Posts Tagged ‘New York in snow paintings’

A New York painter’s magical wintertime city

November 30, 2015

There’s no snow in the forecast just yet. But winter is right around the corner.

And even New Yorkers who have no love for cold weather concede that the city blanketed in snow, especially at twilight illuminated by streetlamps, is magical and enchanting.

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Guy Carleton Wiggins saw something enchanting about snow too.

An Impressionist painter who was born into an artistic Brooklyn family in 1883, Wiggins created many lovely scenes of a snowy 20th century Manhattan. (Above: “A Winter’s Evening in New York”; below: “The Circle”)

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He depicted blue-gray skies above snow-dusted horses and carriages, skyscrapers and statues, and masses of pedestrians, huddled under umbrellas or tucking their chins into their necks to stay dry.

The son of painter Carleton Wiggins, Guy Wiggins studied with William Merritt Chase and Robert Henri and found early success. His snow scenes take place at Columbus Circle, along Wall Street, on Fifth Avenue, and at other less recognizable points on the cityscape. (Below: “Brooklyn Bridge in Winter”)

Wiggins452 Wiggins' "Brooklyn Bridge in Winter"

In an interview with the Detroit News (by way of the Rehs Galleries Inc), Wiggins explained how an elevated train chugging through a blizzard outside his studio window inspired his work. (Below: “A Winter Night in New York”)

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“One cold, blustering, snowy winter day (1912) I was in my New York studio trying to paint a summer landscape,” said Wiggins.

Wiggins1910“Suddenly I saw what was before me—an elevated railroad track, with a train dashing madly through the whirling blizzard-like snow that made hazy and indistinct the row of buildings on the far side of the street.”

“In a week, so to say, I was established as a painter of city winter scenes, and I found it profitable. Then suddenly I felt a revulsion against them and I stopped. . . . I couldn’t go on with winter stuff and that was all there was to it.”

[Wiggins, 1910]

A 19th century painter’s moody, snowy New York

February 27, 2014

His impressionist paintings, veiled in twilight-like shades of blue and gray, reveal city’s beauty and enchantment.

And the Metropolitan Museum of Art calls him “the foremost chronicler of New York City at the turn of the century.”

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[“Winter Day on Brooklyn Bridge”]

But you may never have heard of Frederick Childe Hassam—a popular and prolific painter in the late 19th and early 20th centuries whose work is still acclaimed, but perhaps not to the degree it deserves.

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[“New York Street,” 1902]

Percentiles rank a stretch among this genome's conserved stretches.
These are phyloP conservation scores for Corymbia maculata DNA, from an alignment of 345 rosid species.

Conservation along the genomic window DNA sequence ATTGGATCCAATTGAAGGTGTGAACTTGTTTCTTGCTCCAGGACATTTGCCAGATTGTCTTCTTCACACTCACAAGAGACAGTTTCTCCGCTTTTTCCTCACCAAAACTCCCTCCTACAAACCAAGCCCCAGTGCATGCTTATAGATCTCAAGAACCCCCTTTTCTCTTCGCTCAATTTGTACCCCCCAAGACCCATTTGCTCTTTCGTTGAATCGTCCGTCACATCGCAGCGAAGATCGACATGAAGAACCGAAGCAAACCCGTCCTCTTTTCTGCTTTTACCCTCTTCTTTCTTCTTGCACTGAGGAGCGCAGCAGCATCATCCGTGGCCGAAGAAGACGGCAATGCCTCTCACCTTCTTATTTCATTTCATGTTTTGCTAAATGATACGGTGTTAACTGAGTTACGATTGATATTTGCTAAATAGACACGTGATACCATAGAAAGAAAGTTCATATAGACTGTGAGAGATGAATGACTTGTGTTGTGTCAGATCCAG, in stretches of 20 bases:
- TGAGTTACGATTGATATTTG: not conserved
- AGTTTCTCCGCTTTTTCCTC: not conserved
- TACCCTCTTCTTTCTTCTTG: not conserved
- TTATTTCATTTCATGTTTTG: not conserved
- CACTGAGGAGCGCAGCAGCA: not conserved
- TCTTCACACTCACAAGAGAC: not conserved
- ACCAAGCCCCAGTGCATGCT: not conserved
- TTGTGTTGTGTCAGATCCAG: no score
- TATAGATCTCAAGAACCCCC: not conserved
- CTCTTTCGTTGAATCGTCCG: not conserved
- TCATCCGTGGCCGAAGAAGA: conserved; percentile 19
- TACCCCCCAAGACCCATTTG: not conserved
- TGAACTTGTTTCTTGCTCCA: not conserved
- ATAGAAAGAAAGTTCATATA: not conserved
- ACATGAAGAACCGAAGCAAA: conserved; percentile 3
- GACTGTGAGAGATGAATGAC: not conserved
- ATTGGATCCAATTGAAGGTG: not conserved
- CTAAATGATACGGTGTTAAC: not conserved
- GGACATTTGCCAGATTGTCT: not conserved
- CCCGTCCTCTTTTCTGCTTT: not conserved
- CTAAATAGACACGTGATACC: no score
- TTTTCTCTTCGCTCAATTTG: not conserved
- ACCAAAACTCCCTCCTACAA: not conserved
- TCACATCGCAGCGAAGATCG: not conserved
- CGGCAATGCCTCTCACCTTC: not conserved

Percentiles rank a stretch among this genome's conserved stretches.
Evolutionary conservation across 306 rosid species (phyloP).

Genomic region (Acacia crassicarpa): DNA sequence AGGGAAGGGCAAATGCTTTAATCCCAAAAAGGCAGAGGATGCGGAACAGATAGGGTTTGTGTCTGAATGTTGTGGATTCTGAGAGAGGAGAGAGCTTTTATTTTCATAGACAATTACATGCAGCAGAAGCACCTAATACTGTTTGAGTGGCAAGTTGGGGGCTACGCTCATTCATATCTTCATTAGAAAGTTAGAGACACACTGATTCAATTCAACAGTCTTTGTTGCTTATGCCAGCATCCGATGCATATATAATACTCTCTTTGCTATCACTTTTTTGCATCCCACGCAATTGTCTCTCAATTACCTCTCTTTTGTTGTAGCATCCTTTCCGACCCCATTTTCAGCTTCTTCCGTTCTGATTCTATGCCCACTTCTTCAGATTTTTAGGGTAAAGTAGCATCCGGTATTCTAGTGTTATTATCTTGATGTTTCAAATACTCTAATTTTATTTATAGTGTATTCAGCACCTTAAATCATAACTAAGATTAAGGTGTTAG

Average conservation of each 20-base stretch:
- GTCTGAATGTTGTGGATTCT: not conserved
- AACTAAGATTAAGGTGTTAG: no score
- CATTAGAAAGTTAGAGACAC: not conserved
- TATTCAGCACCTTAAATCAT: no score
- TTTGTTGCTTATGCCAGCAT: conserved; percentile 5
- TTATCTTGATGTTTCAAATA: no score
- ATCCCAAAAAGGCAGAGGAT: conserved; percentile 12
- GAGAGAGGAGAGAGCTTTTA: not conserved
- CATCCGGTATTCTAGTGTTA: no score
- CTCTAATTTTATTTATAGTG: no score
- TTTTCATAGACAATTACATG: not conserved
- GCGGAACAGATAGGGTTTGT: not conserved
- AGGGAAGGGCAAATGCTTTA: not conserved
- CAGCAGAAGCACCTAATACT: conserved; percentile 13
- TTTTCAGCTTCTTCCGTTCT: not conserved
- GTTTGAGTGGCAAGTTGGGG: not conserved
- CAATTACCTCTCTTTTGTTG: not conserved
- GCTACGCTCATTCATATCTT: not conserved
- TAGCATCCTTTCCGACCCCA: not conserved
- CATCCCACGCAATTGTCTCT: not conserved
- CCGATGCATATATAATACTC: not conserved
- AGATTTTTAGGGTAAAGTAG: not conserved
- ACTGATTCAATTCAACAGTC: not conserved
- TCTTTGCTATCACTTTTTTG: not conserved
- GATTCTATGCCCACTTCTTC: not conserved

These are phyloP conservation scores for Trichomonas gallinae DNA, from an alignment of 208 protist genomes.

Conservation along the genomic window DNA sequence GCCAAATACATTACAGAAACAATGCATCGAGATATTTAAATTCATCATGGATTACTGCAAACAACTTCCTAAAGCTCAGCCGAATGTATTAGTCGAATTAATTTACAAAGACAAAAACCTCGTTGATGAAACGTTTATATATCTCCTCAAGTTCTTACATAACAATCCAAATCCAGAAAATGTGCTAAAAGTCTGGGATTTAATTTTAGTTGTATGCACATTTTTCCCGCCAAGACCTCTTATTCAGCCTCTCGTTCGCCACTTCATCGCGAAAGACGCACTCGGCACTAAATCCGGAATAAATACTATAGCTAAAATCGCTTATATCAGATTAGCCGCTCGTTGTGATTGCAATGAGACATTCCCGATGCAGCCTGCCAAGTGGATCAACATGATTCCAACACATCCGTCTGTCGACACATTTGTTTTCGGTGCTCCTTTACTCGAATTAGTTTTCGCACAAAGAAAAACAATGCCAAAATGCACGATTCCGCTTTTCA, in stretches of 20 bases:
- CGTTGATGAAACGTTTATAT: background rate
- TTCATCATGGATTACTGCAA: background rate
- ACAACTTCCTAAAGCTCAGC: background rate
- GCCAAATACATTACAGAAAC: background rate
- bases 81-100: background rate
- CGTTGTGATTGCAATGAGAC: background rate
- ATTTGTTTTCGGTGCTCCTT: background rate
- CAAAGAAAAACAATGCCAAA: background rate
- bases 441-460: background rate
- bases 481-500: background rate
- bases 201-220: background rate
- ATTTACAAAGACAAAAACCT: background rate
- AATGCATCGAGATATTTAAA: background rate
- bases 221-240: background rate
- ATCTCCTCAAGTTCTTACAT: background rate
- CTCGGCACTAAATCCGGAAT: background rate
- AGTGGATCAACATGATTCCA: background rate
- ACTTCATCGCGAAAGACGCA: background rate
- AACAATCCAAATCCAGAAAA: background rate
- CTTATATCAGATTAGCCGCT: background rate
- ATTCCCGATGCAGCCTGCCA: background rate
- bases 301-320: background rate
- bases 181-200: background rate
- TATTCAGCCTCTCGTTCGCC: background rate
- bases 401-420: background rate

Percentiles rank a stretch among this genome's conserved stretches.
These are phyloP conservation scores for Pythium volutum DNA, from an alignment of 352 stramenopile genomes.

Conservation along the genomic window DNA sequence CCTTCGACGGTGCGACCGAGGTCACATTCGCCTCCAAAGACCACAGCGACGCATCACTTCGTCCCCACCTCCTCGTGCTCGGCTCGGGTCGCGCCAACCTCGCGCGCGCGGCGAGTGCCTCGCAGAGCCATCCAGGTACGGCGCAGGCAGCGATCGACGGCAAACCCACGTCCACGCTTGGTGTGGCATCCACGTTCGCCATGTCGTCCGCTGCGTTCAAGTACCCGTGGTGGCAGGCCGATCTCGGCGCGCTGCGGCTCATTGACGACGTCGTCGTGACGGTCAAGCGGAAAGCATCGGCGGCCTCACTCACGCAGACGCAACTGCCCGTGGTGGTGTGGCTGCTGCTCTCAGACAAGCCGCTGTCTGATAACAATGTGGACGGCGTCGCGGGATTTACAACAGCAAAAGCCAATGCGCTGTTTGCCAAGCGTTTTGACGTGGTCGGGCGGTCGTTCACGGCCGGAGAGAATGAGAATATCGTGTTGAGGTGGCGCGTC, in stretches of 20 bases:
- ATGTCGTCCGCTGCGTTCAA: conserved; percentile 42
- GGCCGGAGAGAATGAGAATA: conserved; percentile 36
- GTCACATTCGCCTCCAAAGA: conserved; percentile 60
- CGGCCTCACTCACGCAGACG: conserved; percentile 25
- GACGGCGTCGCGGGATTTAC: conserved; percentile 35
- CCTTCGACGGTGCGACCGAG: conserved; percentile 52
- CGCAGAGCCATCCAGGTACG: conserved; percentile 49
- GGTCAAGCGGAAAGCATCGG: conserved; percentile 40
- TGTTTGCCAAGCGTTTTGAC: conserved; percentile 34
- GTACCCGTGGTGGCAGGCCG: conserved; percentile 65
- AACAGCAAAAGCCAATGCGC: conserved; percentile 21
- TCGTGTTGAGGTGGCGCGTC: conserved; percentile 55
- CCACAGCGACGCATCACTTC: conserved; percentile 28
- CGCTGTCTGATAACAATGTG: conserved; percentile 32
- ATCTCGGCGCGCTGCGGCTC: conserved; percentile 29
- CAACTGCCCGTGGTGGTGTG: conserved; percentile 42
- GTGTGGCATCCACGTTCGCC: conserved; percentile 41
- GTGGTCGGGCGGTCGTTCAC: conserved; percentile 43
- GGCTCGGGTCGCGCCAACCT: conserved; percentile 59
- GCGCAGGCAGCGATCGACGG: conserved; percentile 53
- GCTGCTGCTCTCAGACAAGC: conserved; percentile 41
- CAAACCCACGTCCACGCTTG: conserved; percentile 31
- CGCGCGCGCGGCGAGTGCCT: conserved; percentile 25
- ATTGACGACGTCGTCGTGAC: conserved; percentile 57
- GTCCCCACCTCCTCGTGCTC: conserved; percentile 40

Born to a well-off family in Boston, Hassam worked as an illustrator and then began exhibiting his paintings, earning accolades for his lovely cityscapes of Boston and Paris.

After moving to New York in 1889, he fell in love with the city. It certainly shows. His depictions of the Gilded Age city may be his most striking, illuminating city streets, parks, and people with radiant strokes of color and light.

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[“Cab Stand at Night, Madison Square”]

Hassam was not without critics. Some admonished him for not showing the struggle and hardship brought on by industrialization, while others questioned his so-called pedestrian subject matter.

“The man who will go down to posterity is the man who paints his own time and the scenes of every-day life around him,” Hassam said in 1892.

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“Fifth Avenue in Winter,” above, was reportedly one of his favorites. It was painted from the studio space he rented on Fifth Avenue and 17th Street.

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[“Snowstorm, Madison Square,” 1890]

Hassam’s moody, magical scenes of New York covered by snow show us a city very similar to the wintry New York of today.

Cabs wait for passengers, confident, fashionable young women stroll unescorted, and weary pedestrians in black hats and lace-up boots trudge through the snow on their way to and from Brooklyn.

Hassam painted wonderful scenes of rainy day New York too, like this one near Madison Square.

A fresh blanket of snow on a New York block

January 22, 2012

Robert Henri painted “Snow in New York” in 1902. Writes the National Gallery of Art, where the painting hangs:

“Henri’s Snow in New York depicts ordinary brownstone apartments hemmed in by city blocks of humdrum office buildings. This calm, stable geometry adds to the hush of new-fallen snow.

“The exact date inscribed—March 5, 1902—implies the canvas was painted in a single session. Its on-the-spot observations and spontaneous sketchiness reveal gray slush in the traffic ruts and yellow mud on the horsecart’s wheels.”